The son of the Bourgeoisie
In 1994, in the context of privatization-based, neoliberal economic program within an increasingly authoritarian regime, a 27-year old Peruvian, son of a prominent politician, returned to the country after several years of elite education in Madrid and Paris. There he proceeded to open a French restaurant — along with a bakery expert, his German wife — with funds raised by family and a handful of unknown investors. Lima, the capital city of Peru, was then the core of a country on the verge of a complete meltdown. A period of political violence that brought together state and insurgent terrorism had ravaged the entire country, particularly the rural region and the highlands, heavily affecting the non-Spanish-speaking population, and resulting in the death of approximately seventy thousand Peruvians. On top of that, the seemingly democratic administrations that Peru had experienced in the previous decade had brought a high level of political and civil disarray, to the extent of discrediting democracy and political parties, and hence paving the way for political authoritarianism in unforeseen ways. In sum, the city that welcomed this young Peruvian chef — Gastón Acurio — was far from being the pretentious, so-called cosmopolitan and progressive city that now Lima claims to be.
Not long after opening the restaurant, Acurio noticed that he had pursued the wrong strategy. Peru was no longer the oligarchic and semi-feudal country in which his father — once-senator by the center-right Acción Popular, Gastón Acurio Velarde — had amassed a fortune, a country in which European flavors and sophisticated practices were appreciated at all costs. As a child who grew up visiting foreign embassies and enjoying sushi while the rest of the country went through food shortages, and as a young man who was privileged enough to be sent to law school in Europe while the country was melting down, Acurio saw in French cuisine the logical outcome of his professional training as a chef. Reality, however, struck him in the face.
Acurio and his wife quickly realized that in spite of the dramatic changes the country had experienced since the years of the military government, one thing had remained intact and could be exploited: Peruvians, poor and rich alike, were delighted by Peruvian flavors. Thus, their restaurant — Astrid & Gastón — progressively abandoned its Francophilia and increasingly adopted Peruvian ingredients on the menu. This could open the door to a new takeoff for Acurio as chef and businessman. There were moments of uncertainty, as Acurio himself once confessed. Why would rich Peruvians pay the same price for a Coq au Vin as for a local Estofado? Then, Acurio realized the necessity of conjuring up an ideology that could legitimize such a comparison. Probably familiarized with the history and nature of French cuisine, its reinvention after 1789, and its reincarnation as a source of national pride, Acurio started to undertake one of the most subtle processes of rhetorical, nationalist engineering of contemporary history: the creation of the idea of Peruvian cuisine. By the dawn of the twenty-first century, Peruvian cuisine had become an apparatus that embraced fascist modes and practices, which created a complex system of symbols and codes, wrote down manuals of indoctrination to be worshipped as sacred, and mobilized the masses to organize them into corporate categories, placing the cult of Peruvian ingredients at the center.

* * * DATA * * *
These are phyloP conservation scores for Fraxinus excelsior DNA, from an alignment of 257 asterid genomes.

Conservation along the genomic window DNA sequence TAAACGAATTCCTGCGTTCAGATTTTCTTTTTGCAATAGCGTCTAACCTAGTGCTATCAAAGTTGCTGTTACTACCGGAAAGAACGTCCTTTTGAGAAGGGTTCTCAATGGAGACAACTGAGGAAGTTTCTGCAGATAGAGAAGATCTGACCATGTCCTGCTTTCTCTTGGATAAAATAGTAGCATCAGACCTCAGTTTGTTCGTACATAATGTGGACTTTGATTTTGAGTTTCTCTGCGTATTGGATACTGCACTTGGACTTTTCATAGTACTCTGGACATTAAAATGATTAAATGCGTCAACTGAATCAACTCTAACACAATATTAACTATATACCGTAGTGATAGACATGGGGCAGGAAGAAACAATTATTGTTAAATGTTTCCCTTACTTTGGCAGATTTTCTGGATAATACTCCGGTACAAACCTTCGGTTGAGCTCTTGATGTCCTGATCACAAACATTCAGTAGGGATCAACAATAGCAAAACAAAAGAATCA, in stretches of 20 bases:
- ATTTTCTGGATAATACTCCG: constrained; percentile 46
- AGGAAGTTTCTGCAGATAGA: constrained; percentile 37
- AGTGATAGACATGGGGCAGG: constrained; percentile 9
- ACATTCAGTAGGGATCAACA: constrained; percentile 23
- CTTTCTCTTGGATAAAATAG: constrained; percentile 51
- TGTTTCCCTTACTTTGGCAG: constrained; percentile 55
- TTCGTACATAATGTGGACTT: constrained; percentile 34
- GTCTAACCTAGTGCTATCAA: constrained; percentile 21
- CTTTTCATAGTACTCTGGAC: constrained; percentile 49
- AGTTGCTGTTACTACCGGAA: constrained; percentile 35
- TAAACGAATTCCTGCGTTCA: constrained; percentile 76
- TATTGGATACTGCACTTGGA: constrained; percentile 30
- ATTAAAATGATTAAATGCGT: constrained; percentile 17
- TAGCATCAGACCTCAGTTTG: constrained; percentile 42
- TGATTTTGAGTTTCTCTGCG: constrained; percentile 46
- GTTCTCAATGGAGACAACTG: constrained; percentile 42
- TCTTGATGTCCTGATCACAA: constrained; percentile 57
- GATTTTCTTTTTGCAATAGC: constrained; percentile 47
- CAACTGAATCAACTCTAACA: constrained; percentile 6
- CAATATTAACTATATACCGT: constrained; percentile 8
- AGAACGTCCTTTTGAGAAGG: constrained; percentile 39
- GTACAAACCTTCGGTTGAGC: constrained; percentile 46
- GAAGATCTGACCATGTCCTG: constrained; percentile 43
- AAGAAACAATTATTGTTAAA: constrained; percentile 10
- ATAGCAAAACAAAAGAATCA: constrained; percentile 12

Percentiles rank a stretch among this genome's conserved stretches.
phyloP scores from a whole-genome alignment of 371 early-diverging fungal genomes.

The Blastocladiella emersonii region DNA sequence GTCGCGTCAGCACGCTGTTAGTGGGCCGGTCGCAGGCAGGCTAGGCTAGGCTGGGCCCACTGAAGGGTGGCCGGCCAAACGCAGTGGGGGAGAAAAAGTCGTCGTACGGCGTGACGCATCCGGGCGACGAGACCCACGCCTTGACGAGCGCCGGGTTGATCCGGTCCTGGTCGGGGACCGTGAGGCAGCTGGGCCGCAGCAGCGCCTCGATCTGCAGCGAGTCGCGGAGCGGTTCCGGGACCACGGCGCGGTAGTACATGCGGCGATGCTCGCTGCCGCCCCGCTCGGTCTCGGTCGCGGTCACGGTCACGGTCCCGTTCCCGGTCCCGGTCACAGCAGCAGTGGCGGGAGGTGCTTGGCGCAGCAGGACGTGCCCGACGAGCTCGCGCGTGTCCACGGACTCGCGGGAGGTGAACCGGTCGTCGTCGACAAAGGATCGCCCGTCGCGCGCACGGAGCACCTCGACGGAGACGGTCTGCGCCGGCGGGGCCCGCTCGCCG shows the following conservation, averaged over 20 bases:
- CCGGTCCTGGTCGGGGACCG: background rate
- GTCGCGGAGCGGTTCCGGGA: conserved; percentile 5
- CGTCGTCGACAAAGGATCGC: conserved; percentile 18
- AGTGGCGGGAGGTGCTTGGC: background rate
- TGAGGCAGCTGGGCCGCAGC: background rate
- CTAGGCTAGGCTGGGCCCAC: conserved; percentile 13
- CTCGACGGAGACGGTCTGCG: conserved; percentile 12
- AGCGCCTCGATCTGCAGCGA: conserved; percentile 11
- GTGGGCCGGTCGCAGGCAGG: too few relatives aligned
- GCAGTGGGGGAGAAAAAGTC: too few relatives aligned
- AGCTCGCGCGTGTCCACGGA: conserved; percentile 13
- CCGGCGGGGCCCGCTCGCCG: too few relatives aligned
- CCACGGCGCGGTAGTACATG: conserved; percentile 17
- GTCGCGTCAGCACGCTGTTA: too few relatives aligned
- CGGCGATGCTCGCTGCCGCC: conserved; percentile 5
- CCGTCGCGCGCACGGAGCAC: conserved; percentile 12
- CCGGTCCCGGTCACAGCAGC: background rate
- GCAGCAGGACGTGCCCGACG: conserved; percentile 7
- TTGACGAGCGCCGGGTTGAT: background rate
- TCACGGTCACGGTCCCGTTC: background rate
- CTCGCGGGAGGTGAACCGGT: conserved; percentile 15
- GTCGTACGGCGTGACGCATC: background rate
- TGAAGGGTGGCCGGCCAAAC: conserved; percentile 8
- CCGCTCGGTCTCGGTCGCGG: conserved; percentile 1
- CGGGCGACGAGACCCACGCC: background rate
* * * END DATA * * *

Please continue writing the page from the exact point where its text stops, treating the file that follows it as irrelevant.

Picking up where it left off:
I decided to start this essay about Peruvian Gastro-Fascism — a concept that I will explain in detail in the following lines — mainly because Acurio is widely acclaimed as the founding father of the current culinary boom in Peru. In years to come, as the recent cuisine-based nation-making process unfolds and becomes more historizable, the return of Acurio and the foundation of Astrid & Gastón will be regarded as the watershed event of this revival of potato-based Peruvian-ness. I wish only to contextualize the foundation of this new Shangri-La of Peruvian cuisine, and others can come in after me who will do a better job of filling in any remaining holes.
What is Peruvian Gastro-Fascism?
When referring to Fascism, most people associate the term with the immediate historical examples of Nazi Germany and Fascist Italy. I must emphasize, though, that Fascism is a much larger phenomenon, one which presents a certain definite way of understanding the world. A few lines ago, I advanced some of the fundamental aspects of Peruvian Gastro-Fascism, but let me be blatantly clear: Fascism implies political disassociation, inter-class societal organization, corporate division of the society, triumph of the will over reason, and strong nationalist sentiments. Based on this simple outline, I can reveal the central characteristics of current Peruvian gastronomic ideology and assert its Fascistic nature.
Peruvian cuisine, as Acurio himself has constantly declared, has no political affiliation. In an interview published in 2010, Acurio was asked whether Peruvian cuisine was an inherently leftist project, given its inclusive nature. Acurio responded that it was neither leftist nor rightist, but rather that it was the result of an association between the “individual’s will” and the “state”.1 Although Acurio has been seen numerous times next to politicians and statesmen, he has emphasized over and over again his reluctance to involve himself directly in politics, and his confidence in leaving cuisine an apolitical subject.
In 2008, Acurio began to promote one of his greatest projects, Mistura, a culinary festival held once a year in Lima, in which — according to him — “social classes would be forgotten.”2 Acurio and other shining stars of the gastronomic boom have consistently portrayed Peruvian cuisine as a social force capable of erasing class divisions. Upon entering this new world presented by Mistura, the citizen would “forget his social differences, his problems, and would dedicate himself to the celebration of this great event that is our Peruvian cuisine.”